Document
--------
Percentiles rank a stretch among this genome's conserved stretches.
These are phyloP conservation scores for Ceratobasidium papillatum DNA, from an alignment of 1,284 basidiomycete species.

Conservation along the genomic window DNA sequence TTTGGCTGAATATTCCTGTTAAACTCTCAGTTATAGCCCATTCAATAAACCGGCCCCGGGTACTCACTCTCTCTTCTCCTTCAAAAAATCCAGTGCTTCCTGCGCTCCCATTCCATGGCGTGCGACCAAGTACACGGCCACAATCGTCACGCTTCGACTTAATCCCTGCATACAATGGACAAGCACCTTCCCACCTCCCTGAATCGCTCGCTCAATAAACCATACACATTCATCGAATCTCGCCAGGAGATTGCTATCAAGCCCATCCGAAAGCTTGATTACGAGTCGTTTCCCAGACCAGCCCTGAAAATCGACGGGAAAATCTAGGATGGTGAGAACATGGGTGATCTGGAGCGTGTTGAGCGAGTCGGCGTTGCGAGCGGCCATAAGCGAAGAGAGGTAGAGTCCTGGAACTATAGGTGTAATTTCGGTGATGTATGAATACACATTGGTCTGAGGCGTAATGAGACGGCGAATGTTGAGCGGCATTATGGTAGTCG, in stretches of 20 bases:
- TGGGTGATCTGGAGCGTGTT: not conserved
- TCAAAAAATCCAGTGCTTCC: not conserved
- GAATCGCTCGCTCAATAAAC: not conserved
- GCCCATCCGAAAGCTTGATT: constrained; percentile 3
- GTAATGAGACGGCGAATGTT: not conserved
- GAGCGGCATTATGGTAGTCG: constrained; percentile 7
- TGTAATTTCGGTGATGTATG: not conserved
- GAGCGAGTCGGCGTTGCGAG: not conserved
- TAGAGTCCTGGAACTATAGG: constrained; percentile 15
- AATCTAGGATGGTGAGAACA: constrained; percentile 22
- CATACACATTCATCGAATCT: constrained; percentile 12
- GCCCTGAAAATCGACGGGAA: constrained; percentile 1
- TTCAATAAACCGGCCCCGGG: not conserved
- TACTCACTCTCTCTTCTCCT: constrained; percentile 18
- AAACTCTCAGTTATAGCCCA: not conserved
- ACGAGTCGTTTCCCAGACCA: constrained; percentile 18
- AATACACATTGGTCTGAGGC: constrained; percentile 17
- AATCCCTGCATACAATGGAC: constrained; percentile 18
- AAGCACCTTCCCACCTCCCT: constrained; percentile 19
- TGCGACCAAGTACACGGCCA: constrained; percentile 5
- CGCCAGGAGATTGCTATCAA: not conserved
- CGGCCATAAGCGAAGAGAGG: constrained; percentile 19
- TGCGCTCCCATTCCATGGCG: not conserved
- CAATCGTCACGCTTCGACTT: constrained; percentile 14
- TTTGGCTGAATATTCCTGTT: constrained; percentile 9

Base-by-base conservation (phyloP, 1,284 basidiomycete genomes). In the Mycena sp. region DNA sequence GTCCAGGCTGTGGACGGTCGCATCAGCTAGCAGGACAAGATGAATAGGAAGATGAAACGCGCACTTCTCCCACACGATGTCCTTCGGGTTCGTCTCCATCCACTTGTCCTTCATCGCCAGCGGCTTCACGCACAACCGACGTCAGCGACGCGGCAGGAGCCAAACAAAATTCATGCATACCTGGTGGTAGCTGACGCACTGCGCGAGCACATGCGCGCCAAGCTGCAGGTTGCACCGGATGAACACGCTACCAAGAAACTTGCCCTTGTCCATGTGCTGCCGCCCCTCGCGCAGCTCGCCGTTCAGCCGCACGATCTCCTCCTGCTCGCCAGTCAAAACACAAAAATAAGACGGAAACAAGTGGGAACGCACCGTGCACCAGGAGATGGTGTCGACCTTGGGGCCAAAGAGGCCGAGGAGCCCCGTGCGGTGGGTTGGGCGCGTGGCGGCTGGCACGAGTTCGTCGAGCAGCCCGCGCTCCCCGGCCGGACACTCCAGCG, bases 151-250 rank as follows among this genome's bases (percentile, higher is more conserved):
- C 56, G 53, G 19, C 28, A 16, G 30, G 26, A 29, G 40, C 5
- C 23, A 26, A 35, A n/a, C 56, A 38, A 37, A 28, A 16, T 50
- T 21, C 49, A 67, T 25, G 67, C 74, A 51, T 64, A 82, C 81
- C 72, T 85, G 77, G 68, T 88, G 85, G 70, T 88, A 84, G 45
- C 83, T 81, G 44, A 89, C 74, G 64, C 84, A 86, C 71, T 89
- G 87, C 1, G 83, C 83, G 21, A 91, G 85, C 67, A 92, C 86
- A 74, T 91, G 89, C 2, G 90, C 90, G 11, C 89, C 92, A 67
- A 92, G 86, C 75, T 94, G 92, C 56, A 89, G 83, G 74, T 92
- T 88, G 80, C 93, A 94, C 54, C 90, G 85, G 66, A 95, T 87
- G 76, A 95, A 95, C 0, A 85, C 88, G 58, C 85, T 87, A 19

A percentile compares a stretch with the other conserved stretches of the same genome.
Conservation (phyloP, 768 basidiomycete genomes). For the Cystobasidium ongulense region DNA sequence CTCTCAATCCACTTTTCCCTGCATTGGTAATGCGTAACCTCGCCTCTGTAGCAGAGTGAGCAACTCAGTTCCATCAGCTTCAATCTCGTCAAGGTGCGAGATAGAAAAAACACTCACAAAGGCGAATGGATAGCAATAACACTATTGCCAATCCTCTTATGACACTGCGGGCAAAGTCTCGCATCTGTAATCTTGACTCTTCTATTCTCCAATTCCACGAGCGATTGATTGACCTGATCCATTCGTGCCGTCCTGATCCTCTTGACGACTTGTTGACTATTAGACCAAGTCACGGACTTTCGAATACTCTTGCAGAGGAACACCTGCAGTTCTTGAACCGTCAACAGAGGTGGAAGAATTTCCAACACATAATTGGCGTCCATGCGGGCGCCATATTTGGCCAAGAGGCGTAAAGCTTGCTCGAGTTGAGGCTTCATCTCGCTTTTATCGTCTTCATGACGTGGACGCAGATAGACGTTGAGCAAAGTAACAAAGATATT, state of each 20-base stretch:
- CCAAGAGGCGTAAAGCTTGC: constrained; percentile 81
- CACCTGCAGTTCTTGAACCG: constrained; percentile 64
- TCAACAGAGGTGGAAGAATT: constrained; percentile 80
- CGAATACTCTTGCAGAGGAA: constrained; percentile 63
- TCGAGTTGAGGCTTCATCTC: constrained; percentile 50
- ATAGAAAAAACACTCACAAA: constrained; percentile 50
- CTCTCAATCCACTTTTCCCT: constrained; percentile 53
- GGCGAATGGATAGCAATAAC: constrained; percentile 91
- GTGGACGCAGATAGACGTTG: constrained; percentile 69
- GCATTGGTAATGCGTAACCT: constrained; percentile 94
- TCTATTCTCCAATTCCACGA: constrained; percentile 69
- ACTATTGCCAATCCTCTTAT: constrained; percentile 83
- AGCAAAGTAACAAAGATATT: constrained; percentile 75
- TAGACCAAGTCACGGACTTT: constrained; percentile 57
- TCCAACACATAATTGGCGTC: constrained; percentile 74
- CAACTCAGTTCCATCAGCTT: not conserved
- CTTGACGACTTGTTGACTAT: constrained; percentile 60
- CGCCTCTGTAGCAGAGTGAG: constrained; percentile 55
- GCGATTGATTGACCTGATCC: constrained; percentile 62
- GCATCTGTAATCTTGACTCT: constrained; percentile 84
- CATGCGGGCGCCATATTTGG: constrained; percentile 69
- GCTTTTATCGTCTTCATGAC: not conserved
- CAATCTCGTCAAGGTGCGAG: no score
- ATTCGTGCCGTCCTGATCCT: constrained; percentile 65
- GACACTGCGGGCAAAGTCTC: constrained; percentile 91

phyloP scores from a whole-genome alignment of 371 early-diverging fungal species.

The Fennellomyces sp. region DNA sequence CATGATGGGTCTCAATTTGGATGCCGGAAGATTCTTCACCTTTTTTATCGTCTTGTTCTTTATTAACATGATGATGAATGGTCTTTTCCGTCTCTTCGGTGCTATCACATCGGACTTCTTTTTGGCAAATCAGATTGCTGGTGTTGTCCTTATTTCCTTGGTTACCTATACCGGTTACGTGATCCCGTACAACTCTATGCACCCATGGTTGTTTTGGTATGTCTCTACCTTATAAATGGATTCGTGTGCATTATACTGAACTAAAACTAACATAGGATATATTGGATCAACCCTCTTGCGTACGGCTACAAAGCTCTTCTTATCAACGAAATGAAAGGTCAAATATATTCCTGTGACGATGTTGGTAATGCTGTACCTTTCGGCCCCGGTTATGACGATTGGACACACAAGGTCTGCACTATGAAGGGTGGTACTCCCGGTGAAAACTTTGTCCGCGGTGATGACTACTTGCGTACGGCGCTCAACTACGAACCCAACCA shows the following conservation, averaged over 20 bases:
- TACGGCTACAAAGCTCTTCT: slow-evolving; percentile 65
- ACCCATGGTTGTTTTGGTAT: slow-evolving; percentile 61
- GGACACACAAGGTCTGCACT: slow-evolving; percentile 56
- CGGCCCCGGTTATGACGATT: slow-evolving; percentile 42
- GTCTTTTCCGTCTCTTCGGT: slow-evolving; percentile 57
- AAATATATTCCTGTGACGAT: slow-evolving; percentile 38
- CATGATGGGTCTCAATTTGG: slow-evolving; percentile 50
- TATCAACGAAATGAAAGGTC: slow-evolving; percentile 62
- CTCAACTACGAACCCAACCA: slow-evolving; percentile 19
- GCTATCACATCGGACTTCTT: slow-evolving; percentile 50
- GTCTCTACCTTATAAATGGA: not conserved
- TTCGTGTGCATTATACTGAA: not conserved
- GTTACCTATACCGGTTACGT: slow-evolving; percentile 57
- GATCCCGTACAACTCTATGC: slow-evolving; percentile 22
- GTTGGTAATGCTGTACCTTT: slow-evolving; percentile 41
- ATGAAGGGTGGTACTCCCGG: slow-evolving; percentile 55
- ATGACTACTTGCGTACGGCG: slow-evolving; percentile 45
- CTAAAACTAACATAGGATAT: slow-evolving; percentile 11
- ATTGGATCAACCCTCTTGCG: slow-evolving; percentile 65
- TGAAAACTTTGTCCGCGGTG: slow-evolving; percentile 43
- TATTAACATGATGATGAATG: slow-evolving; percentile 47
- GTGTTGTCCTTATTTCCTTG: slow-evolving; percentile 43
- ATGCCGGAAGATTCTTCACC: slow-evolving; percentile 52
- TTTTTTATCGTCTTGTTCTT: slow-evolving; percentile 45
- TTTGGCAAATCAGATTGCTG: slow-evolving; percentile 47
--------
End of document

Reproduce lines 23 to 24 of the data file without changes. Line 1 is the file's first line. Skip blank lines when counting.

- TGCGACCAAGTACACGGCCA: constrained; percentile 5
- CGCCAGGAGATTGCTATCAA: not conserved